It s been a rough year at Woodmore schools, but fledgling superintendent Michael Eaglowski has taken it in stride.
Mr. Eaglowski, 44, previously headed the New Reigel, Arcadia, and Lakota school districts. He started full-time at Woodmore in August.
“I ve really enjoyed the kids. We have a large percentage of kids who take education seriously,” Mr. Eaglowski said. “People in this community realize the importance of a quality education and the benefits it can bring.”
He said Woodmore stands out from other districts he has worked in because parents are so involved in their children s studies. Mr. Eaglowski said parents interest makes it easier to educate students, noting that the district has few discipline problems.
When Mr. Eaglowski talks about his job, every sentence begins with the word “we,” referring to the district as a whole. We need to keep a high academic rating. We must be careful about spending. We have a strong staff.
Taking a power trip is not Mr. Eaglowksi s style. Ted Keller, elementary school principal, said the superintendent is always professional, but approachable.
“He likes the staff to use his first name, and of course none of us can pronounce his last name, so we all call him Mike,” Mr. Keller said. “His door is always open for us.”
Mr. Eaglowski said recent accusations of misconduct against the coach of the high school boys varsity wrestling team have made it difficult for him to support staff members and uphold his duty to students.
Coach John Bedford was charged last month with compelling prostitution, a third-degree felony. The charges stem from allegations that he solicited sex from six female students at the high school.
“You have to deal with it very cautiously,” Mr. Eaglowski said. “You have to stay in the middle of everything and not choose a side.”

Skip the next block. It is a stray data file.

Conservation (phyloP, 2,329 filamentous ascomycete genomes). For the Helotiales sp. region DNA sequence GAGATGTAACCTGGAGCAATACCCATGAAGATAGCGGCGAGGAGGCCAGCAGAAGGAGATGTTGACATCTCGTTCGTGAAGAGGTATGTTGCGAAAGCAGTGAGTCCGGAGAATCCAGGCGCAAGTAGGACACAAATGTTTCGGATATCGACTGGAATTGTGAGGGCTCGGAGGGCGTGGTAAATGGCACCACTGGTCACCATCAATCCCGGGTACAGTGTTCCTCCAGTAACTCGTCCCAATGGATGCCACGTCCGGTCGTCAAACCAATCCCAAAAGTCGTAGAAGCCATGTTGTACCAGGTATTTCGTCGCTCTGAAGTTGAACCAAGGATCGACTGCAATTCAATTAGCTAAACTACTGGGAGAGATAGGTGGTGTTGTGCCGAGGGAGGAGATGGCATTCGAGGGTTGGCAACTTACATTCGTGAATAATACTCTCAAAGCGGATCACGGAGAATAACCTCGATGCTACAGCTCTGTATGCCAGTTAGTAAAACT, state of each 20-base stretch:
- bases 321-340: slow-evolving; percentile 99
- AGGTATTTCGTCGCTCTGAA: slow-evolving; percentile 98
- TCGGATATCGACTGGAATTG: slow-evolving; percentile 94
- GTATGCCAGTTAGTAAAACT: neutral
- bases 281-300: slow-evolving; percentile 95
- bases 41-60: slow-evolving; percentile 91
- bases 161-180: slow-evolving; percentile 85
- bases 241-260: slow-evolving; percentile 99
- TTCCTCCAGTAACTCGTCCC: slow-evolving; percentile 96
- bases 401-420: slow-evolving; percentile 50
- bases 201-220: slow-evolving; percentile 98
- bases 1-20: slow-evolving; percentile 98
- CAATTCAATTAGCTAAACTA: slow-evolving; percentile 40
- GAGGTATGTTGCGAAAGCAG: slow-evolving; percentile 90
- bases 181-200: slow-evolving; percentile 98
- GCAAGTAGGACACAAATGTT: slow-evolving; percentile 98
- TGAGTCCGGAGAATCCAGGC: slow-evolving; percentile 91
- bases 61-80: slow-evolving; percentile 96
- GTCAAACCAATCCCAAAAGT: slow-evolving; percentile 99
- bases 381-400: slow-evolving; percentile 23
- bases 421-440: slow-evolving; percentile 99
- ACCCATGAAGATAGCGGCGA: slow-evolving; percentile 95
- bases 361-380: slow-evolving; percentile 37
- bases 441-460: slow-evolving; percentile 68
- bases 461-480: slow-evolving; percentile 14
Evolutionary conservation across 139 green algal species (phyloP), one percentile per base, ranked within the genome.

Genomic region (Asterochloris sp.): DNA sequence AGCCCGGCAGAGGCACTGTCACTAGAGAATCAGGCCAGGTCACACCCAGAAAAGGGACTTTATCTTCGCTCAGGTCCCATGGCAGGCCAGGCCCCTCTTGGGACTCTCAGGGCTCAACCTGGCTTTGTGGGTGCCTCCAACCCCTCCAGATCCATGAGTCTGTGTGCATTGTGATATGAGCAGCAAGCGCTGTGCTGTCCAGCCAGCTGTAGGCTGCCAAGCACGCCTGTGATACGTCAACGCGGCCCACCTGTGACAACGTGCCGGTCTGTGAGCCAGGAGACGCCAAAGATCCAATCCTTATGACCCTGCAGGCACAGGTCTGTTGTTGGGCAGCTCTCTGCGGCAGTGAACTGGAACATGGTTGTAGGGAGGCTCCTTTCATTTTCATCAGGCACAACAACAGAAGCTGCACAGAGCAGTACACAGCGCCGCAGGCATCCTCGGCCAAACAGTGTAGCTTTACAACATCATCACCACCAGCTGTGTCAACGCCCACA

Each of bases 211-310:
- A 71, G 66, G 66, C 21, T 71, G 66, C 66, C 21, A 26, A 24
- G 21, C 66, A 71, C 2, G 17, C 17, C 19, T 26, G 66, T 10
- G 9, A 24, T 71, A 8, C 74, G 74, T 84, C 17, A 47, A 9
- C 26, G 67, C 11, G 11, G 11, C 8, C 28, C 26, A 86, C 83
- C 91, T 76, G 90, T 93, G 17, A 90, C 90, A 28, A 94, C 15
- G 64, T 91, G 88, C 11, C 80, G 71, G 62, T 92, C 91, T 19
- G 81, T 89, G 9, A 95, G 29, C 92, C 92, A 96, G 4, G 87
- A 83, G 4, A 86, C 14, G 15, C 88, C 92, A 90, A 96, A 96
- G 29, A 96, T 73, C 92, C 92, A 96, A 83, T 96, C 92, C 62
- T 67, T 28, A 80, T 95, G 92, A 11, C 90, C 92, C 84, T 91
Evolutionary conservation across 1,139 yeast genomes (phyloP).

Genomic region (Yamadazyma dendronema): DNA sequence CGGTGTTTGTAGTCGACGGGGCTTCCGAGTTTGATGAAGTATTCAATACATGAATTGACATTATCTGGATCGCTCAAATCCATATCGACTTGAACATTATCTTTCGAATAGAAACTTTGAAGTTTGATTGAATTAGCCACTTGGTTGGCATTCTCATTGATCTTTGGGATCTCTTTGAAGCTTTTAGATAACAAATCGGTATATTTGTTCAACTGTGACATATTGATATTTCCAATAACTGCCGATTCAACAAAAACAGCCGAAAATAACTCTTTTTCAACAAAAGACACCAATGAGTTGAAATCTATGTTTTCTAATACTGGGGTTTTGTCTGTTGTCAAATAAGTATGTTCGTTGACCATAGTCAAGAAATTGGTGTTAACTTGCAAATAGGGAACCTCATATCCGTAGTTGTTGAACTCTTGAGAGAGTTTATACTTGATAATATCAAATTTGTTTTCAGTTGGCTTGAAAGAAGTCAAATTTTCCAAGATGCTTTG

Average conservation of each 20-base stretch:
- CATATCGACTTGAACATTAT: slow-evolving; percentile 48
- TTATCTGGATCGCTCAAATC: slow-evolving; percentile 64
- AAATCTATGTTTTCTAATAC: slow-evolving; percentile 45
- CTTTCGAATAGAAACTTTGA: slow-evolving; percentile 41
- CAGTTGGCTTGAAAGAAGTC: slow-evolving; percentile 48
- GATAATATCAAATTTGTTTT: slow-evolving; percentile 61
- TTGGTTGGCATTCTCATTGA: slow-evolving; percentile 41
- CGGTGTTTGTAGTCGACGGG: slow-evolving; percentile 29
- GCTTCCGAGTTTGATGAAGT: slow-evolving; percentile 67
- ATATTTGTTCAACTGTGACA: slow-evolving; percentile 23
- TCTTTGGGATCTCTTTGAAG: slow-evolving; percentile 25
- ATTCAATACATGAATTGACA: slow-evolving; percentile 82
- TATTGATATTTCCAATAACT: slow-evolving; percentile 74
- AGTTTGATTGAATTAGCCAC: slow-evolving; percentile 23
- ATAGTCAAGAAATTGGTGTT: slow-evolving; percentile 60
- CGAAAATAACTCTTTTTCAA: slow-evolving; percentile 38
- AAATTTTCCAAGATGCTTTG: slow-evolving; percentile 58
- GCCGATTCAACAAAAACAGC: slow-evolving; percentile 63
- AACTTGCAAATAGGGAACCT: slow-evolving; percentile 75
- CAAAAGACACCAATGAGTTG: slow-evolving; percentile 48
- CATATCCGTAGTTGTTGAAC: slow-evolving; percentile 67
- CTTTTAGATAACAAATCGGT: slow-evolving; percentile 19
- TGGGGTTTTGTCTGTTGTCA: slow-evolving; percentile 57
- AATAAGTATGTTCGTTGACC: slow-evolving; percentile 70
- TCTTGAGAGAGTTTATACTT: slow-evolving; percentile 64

The district faced problems earlier when Patrick Sweeney, the former high school principal, resigned in December. A group of parents complained a year ago to the school board, saying that Mr. Sweeney was unprofessional and overly authoritarian.
The school board appointed assistant high school principal Hobart Johnson acting principal. Mr. Eaglowski said a top priority is to fill the principal s spot permanently.
Another challenge for the district will be to prepare for the new state-mandated 10th grade Ohio Graduation Test, Mr. Eaglowski said.
“We don t know what it will be like, but we hear it s very, very difficult,” he said. “Now that you have testing done at every level, it puts a lot of stress on staff and students.”
This spring Mr. Eaglowski will guide the district in developing a strategic plan. Later in the year, the district will probably launch an operating levy, he said. Officials project a deficit for the 2005-2006 school year.
Mr. Eaglowski, who lives just outside New Reigel with his wife and three children, said he wants to continue meeting parents and residents of the Woodmore district.
“The people are friendly. They are very willing to come up to me,” he said. “I m not the most social person, so I appreciate it when people introduce themselves.”
Dean Sandwisch, a school board member who has dealt with two previous superintendents, said he is very pleased with Mr. Eaglowski and finds him very willing to communicate openly with school board members.
“He kind of walked into a hornet s nest, and he s handled it with tremendous grace,” Mr. Sandwisch said. “I am pleased with how he handles crisis situations, and his goals and visions for the future are what the district needs.”
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